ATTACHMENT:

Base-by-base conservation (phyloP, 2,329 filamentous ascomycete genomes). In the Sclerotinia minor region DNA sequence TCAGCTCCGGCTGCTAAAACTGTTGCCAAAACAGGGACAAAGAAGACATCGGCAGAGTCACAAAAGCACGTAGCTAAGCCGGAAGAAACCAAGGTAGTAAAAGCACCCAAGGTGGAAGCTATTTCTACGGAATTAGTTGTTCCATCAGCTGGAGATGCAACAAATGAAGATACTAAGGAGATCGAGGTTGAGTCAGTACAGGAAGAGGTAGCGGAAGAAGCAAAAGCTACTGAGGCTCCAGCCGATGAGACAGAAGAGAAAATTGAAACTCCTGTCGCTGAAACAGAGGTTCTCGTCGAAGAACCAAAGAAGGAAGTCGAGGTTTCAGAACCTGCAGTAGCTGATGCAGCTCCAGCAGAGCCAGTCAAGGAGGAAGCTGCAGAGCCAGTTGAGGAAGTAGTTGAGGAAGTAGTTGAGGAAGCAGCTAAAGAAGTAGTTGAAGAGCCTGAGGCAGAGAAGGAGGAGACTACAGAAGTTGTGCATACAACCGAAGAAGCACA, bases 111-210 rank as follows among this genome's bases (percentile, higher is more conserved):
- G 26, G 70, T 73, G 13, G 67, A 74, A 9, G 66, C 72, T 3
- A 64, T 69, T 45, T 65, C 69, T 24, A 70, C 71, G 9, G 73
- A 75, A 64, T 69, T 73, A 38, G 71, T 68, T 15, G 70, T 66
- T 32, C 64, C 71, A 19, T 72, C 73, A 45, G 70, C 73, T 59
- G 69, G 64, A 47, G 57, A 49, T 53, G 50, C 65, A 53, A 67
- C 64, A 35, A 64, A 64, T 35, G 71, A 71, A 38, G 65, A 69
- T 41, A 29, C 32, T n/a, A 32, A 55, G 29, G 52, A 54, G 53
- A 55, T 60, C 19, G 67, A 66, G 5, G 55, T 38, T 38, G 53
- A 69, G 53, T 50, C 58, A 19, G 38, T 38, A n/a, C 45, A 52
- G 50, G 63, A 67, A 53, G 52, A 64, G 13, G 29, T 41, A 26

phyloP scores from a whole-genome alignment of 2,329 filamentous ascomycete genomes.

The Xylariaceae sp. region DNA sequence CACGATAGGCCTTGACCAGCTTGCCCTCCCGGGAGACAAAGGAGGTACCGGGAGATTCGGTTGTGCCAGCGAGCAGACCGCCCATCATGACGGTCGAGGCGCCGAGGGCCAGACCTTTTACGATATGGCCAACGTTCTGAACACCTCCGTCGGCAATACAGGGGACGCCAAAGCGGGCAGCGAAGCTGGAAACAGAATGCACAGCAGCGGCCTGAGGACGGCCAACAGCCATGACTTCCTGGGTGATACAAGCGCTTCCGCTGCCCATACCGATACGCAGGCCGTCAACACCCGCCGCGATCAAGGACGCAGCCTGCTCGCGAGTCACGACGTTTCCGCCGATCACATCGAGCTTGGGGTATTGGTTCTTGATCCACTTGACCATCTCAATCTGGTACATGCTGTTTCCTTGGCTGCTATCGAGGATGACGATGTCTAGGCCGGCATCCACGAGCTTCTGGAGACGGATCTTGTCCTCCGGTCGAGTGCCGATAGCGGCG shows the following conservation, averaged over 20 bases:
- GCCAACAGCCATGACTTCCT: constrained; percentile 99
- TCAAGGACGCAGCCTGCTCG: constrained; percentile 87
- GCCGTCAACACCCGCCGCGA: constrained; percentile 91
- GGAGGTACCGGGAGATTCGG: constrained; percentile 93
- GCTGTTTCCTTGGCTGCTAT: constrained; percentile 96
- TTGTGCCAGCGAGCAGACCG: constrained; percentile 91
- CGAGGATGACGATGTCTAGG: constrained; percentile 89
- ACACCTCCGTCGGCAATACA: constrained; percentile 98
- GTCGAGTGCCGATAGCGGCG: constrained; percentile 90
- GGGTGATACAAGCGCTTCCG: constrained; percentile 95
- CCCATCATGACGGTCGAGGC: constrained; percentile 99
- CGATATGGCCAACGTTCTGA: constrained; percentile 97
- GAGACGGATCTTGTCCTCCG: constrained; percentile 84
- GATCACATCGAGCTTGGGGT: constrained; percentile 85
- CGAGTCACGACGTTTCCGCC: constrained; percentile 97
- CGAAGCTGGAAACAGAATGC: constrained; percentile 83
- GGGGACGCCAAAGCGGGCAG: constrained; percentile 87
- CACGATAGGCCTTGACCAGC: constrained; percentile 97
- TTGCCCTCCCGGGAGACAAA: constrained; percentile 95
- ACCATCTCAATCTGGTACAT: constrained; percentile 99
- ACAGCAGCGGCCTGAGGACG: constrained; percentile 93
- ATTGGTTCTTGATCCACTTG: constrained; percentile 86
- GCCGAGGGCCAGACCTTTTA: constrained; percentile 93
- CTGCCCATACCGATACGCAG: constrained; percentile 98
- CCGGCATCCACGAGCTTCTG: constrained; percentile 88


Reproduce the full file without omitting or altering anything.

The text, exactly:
Base-by-base conservation (phyloP, 2,329 filamentous ascomycete genomes). In the Sclerotinia minor region DNA sequence TCAGCTCCGGCTGCTAAAACTGTTGCCAAAACAGGGACAAAGAAGACATCGGCAGAGTCACAAAAGCACGTAGCTAAGCCGGAAGAAACCAAGGTAGTAAAAGCACCCAAGGTGGAAGCTATTTCTACGGAATTAGTTGTTCCATCAGCTGGAGATGCAACAAATGAAGATACTAAGGAGATCGAGGTTGAGTCAGTACAGGAAGAGGTAGCGGAAGAAGCAAAAGCTACTGAGGCTCCAGCCGATGAGACAGAAGAGAAAATTGAAACTCCTGTCGCTGAAACAGAGGTTCTCGTCGAAGAACCAAAGAAGGAAGTCGAGGTTTCAGAACCTGCAGTAGCTGATGCAGCTCCAGCAGAGCCAGTCAAGGAGGAAGCTGCAGAGCCAGTTGAGGAAGTAGTTGAGGAAGTAGTTGAGGAAGCAGCTAAAGAAGTAGTTGAAGAGCCTGAGGCAGAGAAGGAGGAGACTACAGAAGTTGTGCATACAACCGAAGAAGCACA, bases 111-210 rank as follows among this genome's bases (percentile, higher is more conserved):
- G 26, G 70, T 73, G 13, G 67, A 74, A 9, G 66, C 72, T 3
- A 64, T 69, T 45, T 65, C 69, T 24, A 70, C 71, G 9, G 73
- A 75, A 64, T 69, T 73, A 38, G 71, T 68, T 15, G 70, T 66
- T 32, C 64, C 71, A 19, T 72, C 73, A 45, G 70, C 73, T 59
- G 69, G 64, A 47, G 57, A 49, T 53, G 50, C 65, A 53, A 67
- C 64, A 35, A 64, A 64, T 35, G 71, A 71, A 38, G 65, A 69
- T 41, A 29, C 32, T n/a, A 32, A 55, G 29, G 52, A 54, G 53
- A 55, T 60, C 19, G 67, A 66, G 5, G 55, T 38, T 38, G 53
- A 69, G 53, T 50, C 58, A 19, G 38, T 38, A n/a, C 45, A 52
- G 50, G 63, A 67, A 53, G 52, A 64, G 13, G 29, T 41, A 26

phyloP scores from a whole-genome alignment of 2,329 filamentous ascomycete genomes.

The Xylariaceae sp. region DNA sequence CACGATAGGCCTTGACCAGCTTGCCCTCCCGGGAGACAAAGGAGGTACCGGGAGATTCGGTTGTGCCAGCGAGCAGACCGCCCATCATGACGGTCGAGGCGCCGAGGGCCAGACCTTTTACGATATGGCCAACGTTCTGAACACCTCCGTCGGCAATACAGGGGACGCCAAAGCGGGCAGCGAAGCTGGAAACAGAATGCACAGCAGCGGCCTGAGGACGGCCAACAGCCATGACTTCCTGGGTGATACAAGCGCTTCCGCTGCCCATACCGATACGCAGGCCGTCAACACCCGCCGCGATCAAGGACGCAGCCTGCTCGCGAGTCACGACGTTTCCGCCGATCACATCGAGCTTGGGGTATTGGTTCTTGATCCACTTGACCATCTCAATCTGGTACATGCTGTTTCCTTGGCTGCTATCGAGGATGACGATGTCTAGGCCGGCATCCACGAGCTTCTGGAGACGGATCTTGTCCTCCGGTCGAGTGCCGATAGCGGCG shows the following conservation, averaged over 20 bases:
- GCCAACAGCCATGACTTCCT: constrained; percentile 99
- TCAAGGACGCAGCCTGCTCG: constrained; percentile 87
- GCCGTCAACACCCGCCGCGA: constrained; percentile 91
- GGAGGTACCGGGAGATTCGG: constrained; percentile 93
- GCTGTTTCCTTGGCTGCTAT: constrained; percentile 96
- TTGTGCCAGCGAGCAGACCG: constrained; percentile 91
- CGAGGATGACGATGTCTAGG: constrained; percentile 89
- ACACCTCCGTCGGCAATACA: constrained; percentile 98
- GTCGAGTGCCGATAGCGGCG: constrained; percentile 90
- GGGTGATACAAGCGCTTCCG: constrained; percentile 95
- CCCATCATGACGGTCGAGGC: constrained; percentile 99
- CGATATGGCCAACGTTCTGA: constrained; percentile 97
- GAGACGGATCTTGTCCTCCG: constrained; percentile 84
- GATCACATCGAGCTTGGGGT: constrained; percentile 85
- CGAGTCACGACGTTTCCGCC: constrained; percentile 97
- CGAAGCTGGAAACAGAATGC: constrained; percentile 83
- GGGGACGCCAAAGCGGGCAG: constrained; percentile 87
- CACGATAGGCCTTGACCAGC: constrained; percentile 97
- TTGCCCTCCCGGGAGACAAA: constrained; percentile 95
- ACCATCTCAATCTGGTACAT: constrained; percentile 99
- ACAGCAGCGGCCTGAGGACG: constrained; percentile 93
- ATTGGTTCTTGATCCACTTG: constrained; percentile 86
- GCCGAGGGCCAGACCTTTTA: constrained; percentile 93
- CTGCCCATACCGATACGCAG: constrained; percentile 98
- CCGGCATCCACGAGCTTCTG: constrained; percentile 88